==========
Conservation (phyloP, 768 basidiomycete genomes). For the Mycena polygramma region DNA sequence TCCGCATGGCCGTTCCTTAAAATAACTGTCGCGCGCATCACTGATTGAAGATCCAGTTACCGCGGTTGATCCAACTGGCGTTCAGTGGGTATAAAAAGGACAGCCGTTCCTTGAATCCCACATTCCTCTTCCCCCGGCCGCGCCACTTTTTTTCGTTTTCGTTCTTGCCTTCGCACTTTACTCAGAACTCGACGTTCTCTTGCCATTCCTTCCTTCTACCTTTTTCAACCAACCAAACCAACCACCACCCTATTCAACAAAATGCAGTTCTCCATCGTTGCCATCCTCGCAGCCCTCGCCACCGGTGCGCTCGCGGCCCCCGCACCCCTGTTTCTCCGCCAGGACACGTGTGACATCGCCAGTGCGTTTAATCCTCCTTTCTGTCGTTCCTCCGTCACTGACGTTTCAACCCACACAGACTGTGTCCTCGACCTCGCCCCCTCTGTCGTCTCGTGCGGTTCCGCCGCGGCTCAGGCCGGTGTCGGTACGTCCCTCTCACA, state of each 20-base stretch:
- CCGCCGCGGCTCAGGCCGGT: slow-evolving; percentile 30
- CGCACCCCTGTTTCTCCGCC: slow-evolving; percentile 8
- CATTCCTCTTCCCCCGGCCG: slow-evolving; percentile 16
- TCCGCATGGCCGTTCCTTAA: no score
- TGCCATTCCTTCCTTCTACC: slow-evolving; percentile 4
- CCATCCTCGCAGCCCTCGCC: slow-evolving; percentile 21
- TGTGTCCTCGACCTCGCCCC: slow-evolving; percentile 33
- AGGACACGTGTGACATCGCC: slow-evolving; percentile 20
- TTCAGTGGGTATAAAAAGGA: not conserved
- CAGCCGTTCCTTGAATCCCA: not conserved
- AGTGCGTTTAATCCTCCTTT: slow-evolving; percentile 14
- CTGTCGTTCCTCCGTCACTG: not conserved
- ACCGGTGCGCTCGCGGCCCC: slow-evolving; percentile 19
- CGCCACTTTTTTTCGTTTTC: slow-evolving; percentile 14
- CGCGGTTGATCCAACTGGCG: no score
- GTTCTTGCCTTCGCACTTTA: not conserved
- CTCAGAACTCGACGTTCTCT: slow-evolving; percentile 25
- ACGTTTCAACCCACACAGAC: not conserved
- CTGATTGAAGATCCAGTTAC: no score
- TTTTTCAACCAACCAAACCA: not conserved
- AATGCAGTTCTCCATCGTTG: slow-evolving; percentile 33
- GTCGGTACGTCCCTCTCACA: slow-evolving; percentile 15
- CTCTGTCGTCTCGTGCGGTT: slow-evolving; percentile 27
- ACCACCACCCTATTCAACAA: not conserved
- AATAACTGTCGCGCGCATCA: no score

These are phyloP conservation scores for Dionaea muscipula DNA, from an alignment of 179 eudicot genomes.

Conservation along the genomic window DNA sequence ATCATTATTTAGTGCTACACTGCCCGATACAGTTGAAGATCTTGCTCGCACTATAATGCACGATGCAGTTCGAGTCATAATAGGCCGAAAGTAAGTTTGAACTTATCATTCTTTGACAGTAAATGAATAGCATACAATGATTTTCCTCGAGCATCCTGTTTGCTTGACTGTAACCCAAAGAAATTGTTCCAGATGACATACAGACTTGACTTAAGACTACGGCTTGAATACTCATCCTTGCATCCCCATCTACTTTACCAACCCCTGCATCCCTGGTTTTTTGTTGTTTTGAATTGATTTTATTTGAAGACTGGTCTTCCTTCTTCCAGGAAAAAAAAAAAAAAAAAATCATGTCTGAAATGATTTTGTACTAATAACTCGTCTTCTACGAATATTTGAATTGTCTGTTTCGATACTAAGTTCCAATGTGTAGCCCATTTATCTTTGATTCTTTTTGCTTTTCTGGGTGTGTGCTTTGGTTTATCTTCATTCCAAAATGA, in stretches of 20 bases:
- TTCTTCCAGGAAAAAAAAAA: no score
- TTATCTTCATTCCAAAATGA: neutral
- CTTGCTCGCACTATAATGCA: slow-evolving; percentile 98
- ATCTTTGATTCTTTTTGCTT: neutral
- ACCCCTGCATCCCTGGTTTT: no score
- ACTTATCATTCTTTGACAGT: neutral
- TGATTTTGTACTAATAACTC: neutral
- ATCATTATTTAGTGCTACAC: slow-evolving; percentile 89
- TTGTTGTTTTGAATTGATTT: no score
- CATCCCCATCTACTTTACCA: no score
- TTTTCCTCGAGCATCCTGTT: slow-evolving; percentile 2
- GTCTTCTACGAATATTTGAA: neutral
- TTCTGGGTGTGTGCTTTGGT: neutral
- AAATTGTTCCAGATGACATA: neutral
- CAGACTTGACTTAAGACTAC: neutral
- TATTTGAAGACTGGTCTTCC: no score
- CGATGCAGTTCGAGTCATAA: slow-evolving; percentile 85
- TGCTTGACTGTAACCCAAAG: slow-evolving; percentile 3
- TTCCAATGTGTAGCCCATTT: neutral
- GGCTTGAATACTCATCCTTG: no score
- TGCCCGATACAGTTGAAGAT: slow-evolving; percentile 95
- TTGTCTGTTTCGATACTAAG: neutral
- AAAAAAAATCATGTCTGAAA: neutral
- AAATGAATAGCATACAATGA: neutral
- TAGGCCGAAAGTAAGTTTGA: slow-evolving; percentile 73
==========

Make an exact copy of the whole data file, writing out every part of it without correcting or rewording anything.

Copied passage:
Conservation (phyloP, 768 basidiomycete genomes). For the Mycena polygramma region DNA sequence TCCGCATGGCCGTTCCTTAAAATAACTGTCGCGCGCATCACTGATTGAAGATCCAGTTACCGCGGTTGATCCAACTGGCGTTCAGTGGGTATAAAAAGGACAGCCGTTCCTTGAATCCCACATTCCTCTTCCCCCGGCCGCGCCACTTTTTTTCGTTTTCGTTCTTGCCTTCGCACTTTACTCAGAACTCGACGTTCTCTTGCCATTCCTTCCTTCTACCTTTTTCAACCAACCAAACCAACCACCACCCTATTCAACAAAATGCAGTTCTCCATCGTTGCCATCCTCGCAGCCCTCGCCACCGGTGCGCTCGCGGCCCCCGCACCCCTGTTTCTCCGCCAGGACACGTGTGACATCGCCAGTGCGTTTAATCCTCCTTTCTGTCGTTCCTCCGTCACTGACGTTTCAACCCACACAGACTGTGTCCTCGACCTCGCCCCCTCTGTCGTCTCGTGCGGTTCCGCCGCGGCTCAGGCCGGTGTCGGTACGTCCCTCTCACA, state of each 20-base stretch:
- CCGCCGCGGCTCAGGCCGGT: slow-evolving; percentile 30
- CGCACCCCTGTTTCTCCGCC: slow-evolving; percentile 8
- CATTCCTCTTCCCCCGGCCG: slow-evolving; percentile 16
- TCCGCATGGCCGTTCCTTAA: no score
- TGCCATTCCTTCCTTCTACC: slow-evolving; percentile 4
- CCATCCTCGCAGCCCTCGCC: slow-evolving; percentile 21
- TGTGTCCTCGACCTCGCCCC: slow-evolving; percentile 33
- AGGACACGTGTGACATCGCC: slow-evolving; percentile 20
- TTCAGTGGGTATAAAAAGGA: not conserved
- CAGCCGTTCCTTGAATCCCA: not conserved
- AGTGCGTTTAATCCTCCTTT: slow-evolving; percentile 14
- CTGTCGTTCCTCCGTCACTG: not conserved
- ACCGGTGCGCTCGCGGCCCC: slow-evolving; percentile 19
- CGCCACTTTTTTTCGTTTTC: slow-evolving; percentile 14
- CGCGGTTGATCCAACTGGCG: no score
- GTTCTTGCCTTCGCACTTTA: not conserved
- CTCAGAACTCGACGTTCTCT: slow-evolving; percentile 25
- ACGTTTCAACCCACACAGAC: not conserved
- CTGATTGAAGATCCAGTTAC: no score
- TTTTTCAACCAACCAAACCA: not conserved
- AATGCAGTTCTCCATCGTTG: slow-evolving; percentile 33
- GTCGGTACGTCCCTCTCACA: slow-evolving; percentile 15
- CTCTGTCGTCTCGTGCGGTT: slow-evolving; percentile 27
- ACCACCACCCTATTCAACAA: not conserved
- AATAACTGTCGCGCGCATCA: no score

These are phyloP conservation scores for Dionaea muscipula DNA, from an alignment of 179 eudicot genomes.

Conservation along the genomic window DNA sequence ATCATTATTTAGTGCTACACTGCCCGATACAGTTGAAGATCTTGCTCGCACTATAATGCACGATGCAGTTCGAGTCATAATAGGCCGAAAGTAAGTTTGAACTTATCATTCTTTGACAGTAAATGAATAGCATACAATGATTTTCCTCGAGCATCCTGTTTGCTTGACTGTAACCCAAAGAAATTGTTCCAGATGACATACAGACTTGACTTAAGACTACGGCTTGAATACTCATCCTTGCATCCCCATCTACTTTACCAACCCCTGCATCCCTGGTTTTTTGTTGTTTTGAATTGATTTTATTTGAAGACTGGTCTTCCTTCTTCCAGGAAAAAAAAAAAAAAAAAATCATGTCTGAAATGATTTTGTACTAATAACTCGTCTTCTACGAATATTTGAATTGTCTGTTTCGATACTAAGTTCCAATGTGTAGCCCATTTATCTTTGATTCTTTTTGCTTTTCTGGGTGTGTGCTTTGGTTTATCTTCATTCCAAAATGA, in stretches of 20 bases:
- TTCTTCCAGGAAAAAAAAAA: no score
- TTATCTTCATTCCAAAATGA: neutral
- CTTGCTCGCACTATAATGCA: slow-evolving; percentile 98
- ATCTTTGATTCTTTTTGCTT: neutral
- ACCCCTGCATCCCTGGTTTT: no score
- ACTTATCATTCTTTGACAGT: neutral
- TGATTTTGTACTAATAACTC: neutral
- ATCATTATTTAGTGCTACAC: slow-evolving; percentile 89
- TTGTTGTTTTGAATTGATTT: no score
- CATCCCCATCTACTTTACCA: no score
- TTTTCCTCGAGCATCCTGTT: slow-evolving; percentile 2
- GTCTTCTACGAATATTTGAA: neutral
- TTCTGGGTGTGTGCTTTGGT: neutral
- AAATTGTTCCAGATGACATA: neutral
- CAGACTTGACTTAAGACTAC: neutral
- TATTTGAAGACTGGTCTTCC: no score
- CGATGCAGTTCGAGTCATAA: slow-evolving; percentile 85
- TGCTTGACTGTAACCCAAAG: slow-evolving; percentile 3
- TTCCAATGTGTAGCCCATTT: neutral
- GGCTTGAATACTCATCCTTG: no score
- TGCCCGATACAGTTGAAGAT: slow-evolving; percentile 95
- TTGTCTGTTTCGATACTAAG: neutral
- AAAAAAAATCATGTCTGAAA: neutral
- AAATGAATAGCATACAATGA: neutral
- TAGGCCGAAAGTAAGTTTGA: slow-evolving; percentile 73